Apr 2, 2009, 10:51 AM
Post #9 of 10
She was all smiles and loved to dance and at one point, she looked into my eyes and said, es mucho gusto conociendo ustedes porque son buena gente (she then grabbed my hand in both of hers and again looked me in the eyes again and said) eres firme.
In a situation like this, I take "eres firme" to mean something along the lines of eres sincero, and eres de confianza. Firme would be like firm, deep-rooted in your convictions. You can think of it as an explanation of why she says eres buena gente. You're a good person because she notices that you are firme (consistent, sincere) in what you say and do, and therefore de confianza (likeable, trustworthy).
A deeply personal comment like eres firme, eres sincero, or eres de confianza is a true compliment coming from a Spanish speaker. Simply because it usually comes after a considerable amount of observing and reflecting on someone's actions, and coming to the conclusion that "yes, I really do like so-and-so because..." In other words, you probably won't hear a compliment like this after a brief first meeting. It's something that's hard to explain with words, but when you notice how Spanish speakers interact with you, you can see and hear the significance of a simple compliment like "You seem like a nice person."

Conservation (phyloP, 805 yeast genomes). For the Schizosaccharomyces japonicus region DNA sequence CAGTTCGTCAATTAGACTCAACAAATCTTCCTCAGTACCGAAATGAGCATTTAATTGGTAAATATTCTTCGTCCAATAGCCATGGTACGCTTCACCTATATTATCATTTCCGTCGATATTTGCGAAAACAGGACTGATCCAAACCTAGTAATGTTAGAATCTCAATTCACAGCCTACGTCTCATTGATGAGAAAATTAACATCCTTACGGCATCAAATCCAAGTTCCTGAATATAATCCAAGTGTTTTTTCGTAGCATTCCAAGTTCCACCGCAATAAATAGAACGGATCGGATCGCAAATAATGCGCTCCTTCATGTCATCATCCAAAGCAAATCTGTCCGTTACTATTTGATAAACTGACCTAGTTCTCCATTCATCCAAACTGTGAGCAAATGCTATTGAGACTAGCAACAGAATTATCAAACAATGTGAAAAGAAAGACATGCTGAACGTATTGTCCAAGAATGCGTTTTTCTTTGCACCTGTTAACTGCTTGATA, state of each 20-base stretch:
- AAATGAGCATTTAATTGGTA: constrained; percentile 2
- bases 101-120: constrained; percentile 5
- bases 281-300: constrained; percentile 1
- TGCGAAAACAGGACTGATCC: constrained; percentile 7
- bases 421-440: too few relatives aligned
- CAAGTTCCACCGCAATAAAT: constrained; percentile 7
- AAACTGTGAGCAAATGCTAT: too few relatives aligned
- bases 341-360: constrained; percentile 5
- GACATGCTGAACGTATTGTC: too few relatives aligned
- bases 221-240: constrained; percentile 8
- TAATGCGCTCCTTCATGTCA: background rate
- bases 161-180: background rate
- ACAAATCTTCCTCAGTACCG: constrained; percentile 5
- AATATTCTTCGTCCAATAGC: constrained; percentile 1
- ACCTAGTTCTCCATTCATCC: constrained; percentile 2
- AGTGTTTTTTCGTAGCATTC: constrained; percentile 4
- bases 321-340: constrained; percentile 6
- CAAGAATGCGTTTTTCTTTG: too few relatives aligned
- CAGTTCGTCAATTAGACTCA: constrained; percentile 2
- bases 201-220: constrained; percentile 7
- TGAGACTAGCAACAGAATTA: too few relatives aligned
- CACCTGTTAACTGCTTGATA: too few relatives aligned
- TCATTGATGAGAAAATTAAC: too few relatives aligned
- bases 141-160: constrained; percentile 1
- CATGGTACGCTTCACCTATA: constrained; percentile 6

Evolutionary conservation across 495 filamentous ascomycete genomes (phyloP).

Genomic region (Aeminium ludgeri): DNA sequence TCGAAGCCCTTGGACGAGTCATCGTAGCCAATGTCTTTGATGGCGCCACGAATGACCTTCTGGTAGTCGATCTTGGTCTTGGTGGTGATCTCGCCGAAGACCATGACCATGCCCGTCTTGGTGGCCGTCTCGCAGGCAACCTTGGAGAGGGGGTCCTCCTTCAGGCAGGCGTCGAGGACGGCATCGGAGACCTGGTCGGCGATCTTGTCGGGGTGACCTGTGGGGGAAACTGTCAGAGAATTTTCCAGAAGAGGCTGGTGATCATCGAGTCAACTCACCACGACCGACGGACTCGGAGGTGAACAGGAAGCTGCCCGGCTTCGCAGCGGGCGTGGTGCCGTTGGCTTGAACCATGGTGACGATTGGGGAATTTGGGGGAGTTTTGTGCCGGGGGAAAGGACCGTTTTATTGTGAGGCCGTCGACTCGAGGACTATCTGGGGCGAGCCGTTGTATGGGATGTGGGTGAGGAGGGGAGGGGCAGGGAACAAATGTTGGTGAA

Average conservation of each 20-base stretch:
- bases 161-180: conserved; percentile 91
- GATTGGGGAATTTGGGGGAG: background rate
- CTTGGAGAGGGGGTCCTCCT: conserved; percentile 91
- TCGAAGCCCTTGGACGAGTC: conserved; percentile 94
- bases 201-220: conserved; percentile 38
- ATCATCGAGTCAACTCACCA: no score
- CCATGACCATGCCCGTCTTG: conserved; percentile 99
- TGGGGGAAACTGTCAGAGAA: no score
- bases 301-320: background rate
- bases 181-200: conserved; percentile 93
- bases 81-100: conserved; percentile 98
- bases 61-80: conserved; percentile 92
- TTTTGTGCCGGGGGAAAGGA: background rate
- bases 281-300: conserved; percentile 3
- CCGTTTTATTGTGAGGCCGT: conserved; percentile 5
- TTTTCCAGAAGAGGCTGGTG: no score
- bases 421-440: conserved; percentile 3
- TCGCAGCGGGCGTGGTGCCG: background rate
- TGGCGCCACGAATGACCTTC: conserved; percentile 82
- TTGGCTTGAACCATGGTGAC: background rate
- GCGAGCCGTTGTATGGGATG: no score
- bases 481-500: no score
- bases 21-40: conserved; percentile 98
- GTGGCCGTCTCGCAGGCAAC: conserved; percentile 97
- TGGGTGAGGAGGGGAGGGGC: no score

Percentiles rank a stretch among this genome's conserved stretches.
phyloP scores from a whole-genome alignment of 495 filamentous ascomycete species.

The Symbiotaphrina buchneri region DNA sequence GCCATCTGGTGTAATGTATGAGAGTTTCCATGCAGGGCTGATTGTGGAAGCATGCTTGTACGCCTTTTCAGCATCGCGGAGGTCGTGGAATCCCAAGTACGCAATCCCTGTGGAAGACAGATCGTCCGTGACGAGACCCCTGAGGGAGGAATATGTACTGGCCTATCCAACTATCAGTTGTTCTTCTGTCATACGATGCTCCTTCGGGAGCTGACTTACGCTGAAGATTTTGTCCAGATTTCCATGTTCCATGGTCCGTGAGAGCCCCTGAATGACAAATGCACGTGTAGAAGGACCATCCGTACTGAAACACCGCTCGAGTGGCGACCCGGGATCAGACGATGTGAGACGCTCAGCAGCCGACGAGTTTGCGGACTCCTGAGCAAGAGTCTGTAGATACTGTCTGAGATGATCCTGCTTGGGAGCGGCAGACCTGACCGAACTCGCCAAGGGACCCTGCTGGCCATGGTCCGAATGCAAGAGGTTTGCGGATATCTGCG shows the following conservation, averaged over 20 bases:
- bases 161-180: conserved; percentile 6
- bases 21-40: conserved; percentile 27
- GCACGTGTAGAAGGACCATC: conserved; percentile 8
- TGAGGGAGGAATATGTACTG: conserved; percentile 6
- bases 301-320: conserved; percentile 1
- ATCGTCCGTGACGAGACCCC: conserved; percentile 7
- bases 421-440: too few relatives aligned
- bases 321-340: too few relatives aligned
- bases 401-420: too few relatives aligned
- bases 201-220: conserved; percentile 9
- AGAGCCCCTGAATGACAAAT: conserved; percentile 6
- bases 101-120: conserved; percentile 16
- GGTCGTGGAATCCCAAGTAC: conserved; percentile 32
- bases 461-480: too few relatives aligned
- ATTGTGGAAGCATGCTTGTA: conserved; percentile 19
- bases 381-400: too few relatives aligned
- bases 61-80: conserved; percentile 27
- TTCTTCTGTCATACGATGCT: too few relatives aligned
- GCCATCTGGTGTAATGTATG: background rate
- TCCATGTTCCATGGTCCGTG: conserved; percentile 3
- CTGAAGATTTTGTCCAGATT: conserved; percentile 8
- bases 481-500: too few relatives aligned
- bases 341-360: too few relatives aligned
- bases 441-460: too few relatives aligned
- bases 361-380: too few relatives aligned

It's like finally noticing how some people widen their eyes when they see you and like you, and narrow their eyes when they see you and don't like you. Once you notice it, you never forget it.